The adoption of cloud services on the part of enterprise IT is still in the nascent stage. Enterprise IT departments continue to see cloud services as more appropriate for applications being written primarily by the Web 2.0 crowd –- if you want to build a new application on Python, Ruby or Perl, then cloud services are for you — but not for those that, say, house the financials of a large corporation or store retail inventory data. If cloud services are going to move past their current stage, there needs to be a way for enterprises to use them in a manner that guarantees both network performance and security. That could require the emergence a service provider that aggregates dedicated connections to each of the public cloud providers.
Back in the Web 1.0 days, if an enterprise wanted to connect over the Internet, it paid to install a dedicated leased line network connection to a service provider (sometimes called an extranet connection) that was secure and had predictable performance. If the enterprise had enough of these extranet connections to render them unwieldy to manage or they were housed in multiple distant geographies, it could opt to pay to install a private network connection to a co-location facility, then pay for co-location space and finally, pay to connect to multiple extranet partners with intra-facility LAN connections. Over the past decade, of course, the public Internet has increased in speed and reliability and a number of these private network connections have been replaced by secure virtual private network (VPN) connections.
But cloud services providers don’t currently offer standard products that allow enterprises to install private network connections (either paid, dedicated leased lines or VPNs) that would provide predictable network performance and security. Also, while an industrious enterprise could pay to install a private connection to a co-location facility where cloud services providers are also co-located, there’s no standard product (at least not that I’m aware of) that allows for a paid intra-facility LAN connection between the enterprise and the public cloud. In other words, an enterprise cannot pay to install a dedicated link to a public cloud and get the network performance and security it’s so far been accustomed to getting.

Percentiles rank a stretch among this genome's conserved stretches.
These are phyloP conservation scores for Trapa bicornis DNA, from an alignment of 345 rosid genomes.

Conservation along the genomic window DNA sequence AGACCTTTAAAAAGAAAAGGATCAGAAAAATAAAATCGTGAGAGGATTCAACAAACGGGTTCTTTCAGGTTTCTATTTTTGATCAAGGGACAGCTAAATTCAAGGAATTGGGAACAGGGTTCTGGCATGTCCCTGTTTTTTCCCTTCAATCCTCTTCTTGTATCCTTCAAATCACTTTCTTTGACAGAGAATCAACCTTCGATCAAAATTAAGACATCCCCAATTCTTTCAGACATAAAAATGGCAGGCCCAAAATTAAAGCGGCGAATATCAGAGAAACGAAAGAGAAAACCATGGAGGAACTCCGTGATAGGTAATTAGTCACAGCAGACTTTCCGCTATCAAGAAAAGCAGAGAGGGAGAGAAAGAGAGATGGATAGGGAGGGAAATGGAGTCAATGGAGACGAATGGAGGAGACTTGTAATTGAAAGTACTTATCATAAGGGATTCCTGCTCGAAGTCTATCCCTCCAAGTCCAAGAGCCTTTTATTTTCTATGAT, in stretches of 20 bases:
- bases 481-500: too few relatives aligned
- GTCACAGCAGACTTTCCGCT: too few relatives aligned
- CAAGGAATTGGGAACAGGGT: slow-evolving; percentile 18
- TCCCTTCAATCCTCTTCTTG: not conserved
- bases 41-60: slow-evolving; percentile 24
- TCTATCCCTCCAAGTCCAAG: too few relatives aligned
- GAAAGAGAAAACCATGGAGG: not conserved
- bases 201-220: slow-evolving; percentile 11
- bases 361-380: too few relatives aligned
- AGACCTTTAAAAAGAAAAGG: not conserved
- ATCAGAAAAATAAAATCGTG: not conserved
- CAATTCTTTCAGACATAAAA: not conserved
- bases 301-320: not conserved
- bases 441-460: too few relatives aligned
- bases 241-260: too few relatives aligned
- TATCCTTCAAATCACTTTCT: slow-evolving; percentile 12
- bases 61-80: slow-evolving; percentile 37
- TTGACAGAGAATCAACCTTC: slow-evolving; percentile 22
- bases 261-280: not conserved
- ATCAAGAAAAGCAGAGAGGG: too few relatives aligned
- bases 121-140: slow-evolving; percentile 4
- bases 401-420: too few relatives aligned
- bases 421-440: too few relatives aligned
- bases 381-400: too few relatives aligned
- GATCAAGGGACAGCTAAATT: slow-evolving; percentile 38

One solution would be for cloud services providers to offer dedicated leased line connections to their clouds. Though for many enterprises the cost of these leased lines over large geographies would be enough to eat into any savings they’d be getting by using the cloud in the first place. Another solution would come in the form of a service provider that aggregated dedicated connections to each of the public cloud providers.
This new provider — let’s call it CloudNAP (Cloud Network Access Point) — would solely be in the business of providing a toll road between the enterprise and the public cloud providers. The business of selling connectivity to the Internet, or transit, is a common ISP offering. The CloudNAP transit service would be different, however, in that it would be focused on delivering connectivity solely between enterprises and cloud services providers and not between enterprises or between clouds. In order to make network connectivity to the toll road cost-effective for an enterprise, CloudNAP would offer POPs (point-of-presence) in multiple geographies. Each CloudNAP POP would have dedicated leased lines to the networks of the major cloud services providers such as Amazon Web Services, Microsoft Azure, Google AppEngine, the Rackspace Cloud, etc.
The CloudNAP network could guarantee performance between the enterprise and the cloud by working with the service providers to enable the use of quality-of-service techniques that are not available over the public Internet such a Multiprotocol Label Switching (MPLS) classes for WAN connections or IEEE 802.1p priorities for LAN connections. Perhaps CloudNAP could even restrict the use of connections to cloud service protocols and services like REST (representational state transfer) or HTTPS (Hypertext Transfer Protocol Secure) -– thus preserving the network for its intended use by the enterprise.
What do you think? Would a private toll road between the enterprise and the public cloud lead to a faster enterprise IT adoption?